Saturday, July 24, 2010

Harry Grant Dart

Harry Grant Dart was an American illustrator and comics artist active in the late 1800’s and early 1900s.

He worked for the Boston Herald and then the New York World, where he eventually held the position of Art Editor. He was one of the newspaper sketch artists who sketched important events for newspapers prior to the use of photographs (see my post on The Illustrators of La Domenica del Corriere). He also maintained an outside career as a magazine illustrator, working for titles like Life and Judge.

As a cartoonist Dart created a comic strip called The Explorigator, about a an airship staffed by a crew of adventurous kids. Meant to be a competitor for Winsor McCay’s spectacular strip Little Nemo in Slumberland, The Explorigator only ran for 14 weeks in 1908.

There aren’t a lot of resources on Dart that I could find, but there is a treasure of an archive of The Explorigator on the Barnicle Press site; sadly, not in color, but still a stunning example of this detailed, beautifully drawn and wildly imaginative strip.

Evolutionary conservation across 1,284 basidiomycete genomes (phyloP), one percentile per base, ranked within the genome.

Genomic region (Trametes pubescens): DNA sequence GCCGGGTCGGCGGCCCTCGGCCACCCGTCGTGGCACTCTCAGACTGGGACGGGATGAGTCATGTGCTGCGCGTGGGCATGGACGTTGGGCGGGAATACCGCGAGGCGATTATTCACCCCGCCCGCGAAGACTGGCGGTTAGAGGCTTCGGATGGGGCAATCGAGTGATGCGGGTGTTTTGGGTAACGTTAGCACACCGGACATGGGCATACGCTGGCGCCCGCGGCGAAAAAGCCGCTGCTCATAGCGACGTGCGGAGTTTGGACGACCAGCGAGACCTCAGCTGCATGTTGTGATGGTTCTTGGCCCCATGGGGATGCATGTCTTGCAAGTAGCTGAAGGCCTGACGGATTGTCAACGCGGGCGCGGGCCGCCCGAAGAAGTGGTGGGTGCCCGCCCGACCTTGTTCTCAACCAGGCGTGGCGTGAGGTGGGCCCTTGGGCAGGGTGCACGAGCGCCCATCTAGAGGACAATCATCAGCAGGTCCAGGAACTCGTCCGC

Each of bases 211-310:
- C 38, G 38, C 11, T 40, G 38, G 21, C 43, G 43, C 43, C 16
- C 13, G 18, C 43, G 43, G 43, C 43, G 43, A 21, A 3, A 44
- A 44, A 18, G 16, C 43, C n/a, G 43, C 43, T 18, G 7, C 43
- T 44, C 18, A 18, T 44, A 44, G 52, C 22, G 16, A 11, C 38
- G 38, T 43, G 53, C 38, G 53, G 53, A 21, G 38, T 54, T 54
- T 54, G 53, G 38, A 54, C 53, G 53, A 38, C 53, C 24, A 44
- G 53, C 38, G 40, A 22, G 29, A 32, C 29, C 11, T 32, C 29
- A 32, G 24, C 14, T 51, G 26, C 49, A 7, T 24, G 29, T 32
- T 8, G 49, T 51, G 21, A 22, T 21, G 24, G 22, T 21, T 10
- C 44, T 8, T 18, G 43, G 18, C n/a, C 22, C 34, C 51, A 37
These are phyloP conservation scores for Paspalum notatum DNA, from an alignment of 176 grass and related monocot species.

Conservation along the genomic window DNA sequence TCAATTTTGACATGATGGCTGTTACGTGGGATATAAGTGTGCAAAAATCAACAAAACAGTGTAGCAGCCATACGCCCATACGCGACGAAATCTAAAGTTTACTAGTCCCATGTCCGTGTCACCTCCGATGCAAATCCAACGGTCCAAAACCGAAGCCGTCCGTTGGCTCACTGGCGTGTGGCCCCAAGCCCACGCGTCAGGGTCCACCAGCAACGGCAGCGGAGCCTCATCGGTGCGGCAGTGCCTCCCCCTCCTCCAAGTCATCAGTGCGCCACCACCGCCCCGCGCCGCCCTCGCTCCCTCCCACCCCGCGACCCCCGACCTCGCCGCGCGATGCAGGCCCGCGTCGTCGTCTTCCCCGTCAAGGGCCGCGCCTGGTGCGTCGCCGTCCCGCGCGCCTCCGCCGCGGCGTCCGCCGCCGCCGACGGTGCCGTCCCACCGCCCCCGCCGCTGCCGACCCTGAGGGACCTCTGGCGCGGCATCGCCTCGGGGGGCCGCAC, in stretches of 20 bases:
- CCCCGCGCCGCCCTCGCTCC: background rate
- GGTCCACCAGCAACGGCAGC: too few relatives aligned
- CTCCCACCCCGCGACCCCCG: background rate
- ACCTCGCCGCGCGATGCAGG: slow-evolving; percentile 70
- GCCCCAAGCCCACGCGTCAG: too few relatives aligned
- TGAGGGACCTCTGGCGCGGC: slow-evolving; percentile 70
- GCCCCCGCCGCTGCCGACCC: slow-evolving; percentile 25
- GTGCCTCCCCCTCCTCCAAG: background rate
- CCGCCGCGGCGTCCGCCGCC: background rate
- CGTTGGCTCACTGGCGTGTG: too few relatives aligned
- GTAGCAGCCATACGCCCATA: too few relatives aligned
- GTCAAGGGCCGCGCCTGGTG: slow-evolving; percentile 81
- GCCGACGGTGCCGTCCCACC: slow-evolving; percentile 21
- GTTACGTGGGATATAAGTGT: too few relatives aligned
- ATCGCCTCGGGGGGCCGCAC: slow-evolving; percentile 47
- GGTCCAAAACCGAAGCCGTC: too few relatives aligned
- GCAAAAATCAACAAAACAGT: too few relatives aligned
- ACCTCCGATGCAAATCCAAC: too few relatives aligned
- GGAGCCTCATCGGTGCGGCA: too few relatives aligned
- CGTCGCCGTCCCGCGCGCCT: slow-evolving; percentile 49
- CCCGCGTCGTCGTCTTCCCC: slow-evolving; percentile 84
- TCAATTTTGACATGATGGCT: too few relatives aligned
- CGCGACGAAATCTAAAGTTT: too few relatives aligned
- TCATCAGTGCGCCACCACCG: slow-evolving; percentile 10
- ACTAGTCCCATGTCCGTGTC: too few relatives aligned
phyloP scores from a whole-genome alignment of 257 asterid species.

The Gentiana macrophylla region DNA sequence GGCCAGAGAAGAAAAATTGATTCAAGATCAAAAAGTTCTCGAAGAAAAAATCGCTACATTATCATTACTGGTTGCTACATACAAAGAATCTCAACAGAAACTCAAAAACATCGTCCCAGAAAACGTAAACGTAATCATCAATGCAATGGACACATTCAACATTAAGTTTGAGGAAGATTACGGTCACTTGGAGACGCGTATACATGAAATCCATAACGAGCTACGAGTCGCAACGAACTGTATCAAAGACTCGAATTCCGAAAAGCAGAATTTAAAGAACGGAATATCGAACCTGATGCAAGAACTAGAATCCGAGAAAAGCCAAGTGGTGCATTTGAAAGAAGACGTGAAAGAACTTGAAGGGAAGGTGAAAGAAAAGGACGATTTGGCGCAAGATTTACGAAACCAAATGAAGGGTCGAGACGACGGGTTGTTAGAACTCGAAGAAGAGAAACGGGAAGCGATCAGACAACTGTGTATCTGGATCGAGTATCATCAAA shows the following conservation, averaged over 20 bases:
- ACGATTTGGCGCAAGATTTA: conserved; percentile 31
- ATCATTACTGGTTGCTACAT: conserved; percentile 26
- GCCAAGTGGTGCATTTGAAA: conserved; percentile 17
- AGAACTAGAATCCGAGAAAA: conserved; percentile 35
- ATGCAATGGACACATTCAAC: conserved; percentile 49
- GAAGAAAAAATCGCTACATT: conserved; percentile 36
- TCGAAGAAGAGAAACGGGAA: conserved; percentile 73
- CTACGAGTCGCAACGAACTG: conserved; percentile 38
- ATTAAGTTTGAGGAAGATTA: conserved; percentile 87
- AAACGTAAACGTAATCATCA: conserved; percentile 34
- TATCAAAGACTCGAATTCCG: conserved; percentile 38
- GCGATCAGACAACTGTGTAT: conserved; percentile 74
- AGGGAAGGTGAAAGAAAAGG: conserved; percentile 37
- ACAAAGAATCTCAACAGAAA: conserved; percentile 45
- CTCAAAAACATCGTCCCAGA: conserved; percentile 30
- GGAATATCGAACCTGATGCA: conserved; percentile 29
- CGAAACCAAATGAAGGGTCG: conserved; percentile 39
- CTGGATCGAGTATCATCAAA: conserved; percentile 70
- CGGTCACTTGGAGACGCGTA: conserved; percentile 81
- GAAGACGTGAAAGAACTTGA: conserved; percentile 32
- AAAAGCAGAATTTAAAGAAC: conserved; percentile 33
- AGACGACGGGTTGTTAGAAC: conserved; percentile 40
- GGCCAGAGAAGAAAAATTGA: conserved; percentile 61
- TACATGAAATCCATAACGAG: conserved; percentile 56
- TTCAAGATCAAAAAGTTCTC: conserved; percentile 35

The strip featured Dart’s penchant for drawing fantastic Victorian era aircraft, which also showed up in his other illustrations, like the image above (large version here on Flickr), done for a magazine called The All-Story.

I love the fact that he’s given us a liberated, fashionably attired Victorian era woman pilot, years before women could vote.

Harry Grant Dart (1869 – 1938) was an American cartoonist and illustrator known for his futuristic and often aviation-oriented cartoons and comic strips.

His first jobs were brochures for the National Crayon Company and illustrations for the Boston Herald. His career took off when the New York World arranged to send him to Cuba. He became a sketch artist for important events, his sketches being published in the newspaper in the days before photographs were used. He rose to become the art editor for The World. It was at this time that he started perhaps his most famous comic strip, The Explorigator.[1]

Intended as a rival for Winsor McCay's Little Nemo, The Explorigator concerned the flight of the eponymous airship, headed by a crew of children ages 9–10: Admiral Fudge (who, interestingly, wore a swastika on his hat), Detective Rubbersole, Maurice Mizzentop, Nicholas Nohooks, Grenadier Shift, Teddy Typewriter, and Ah Fergetit.[2] The strip only ran for 14 weeks in 1908, yet its detailed drawings of airships and various other aircraft would later find some fame in the steampunk movement.[3]

Dart went on to become a very prolific cartoonist, continuing with Boys Will Be Boys in 1909 and Life and Judge in the 1920s. Although he is one of the more obscure cartoonists of his era, a few of his works survive in the Library of Congress.[4]

Found Here:

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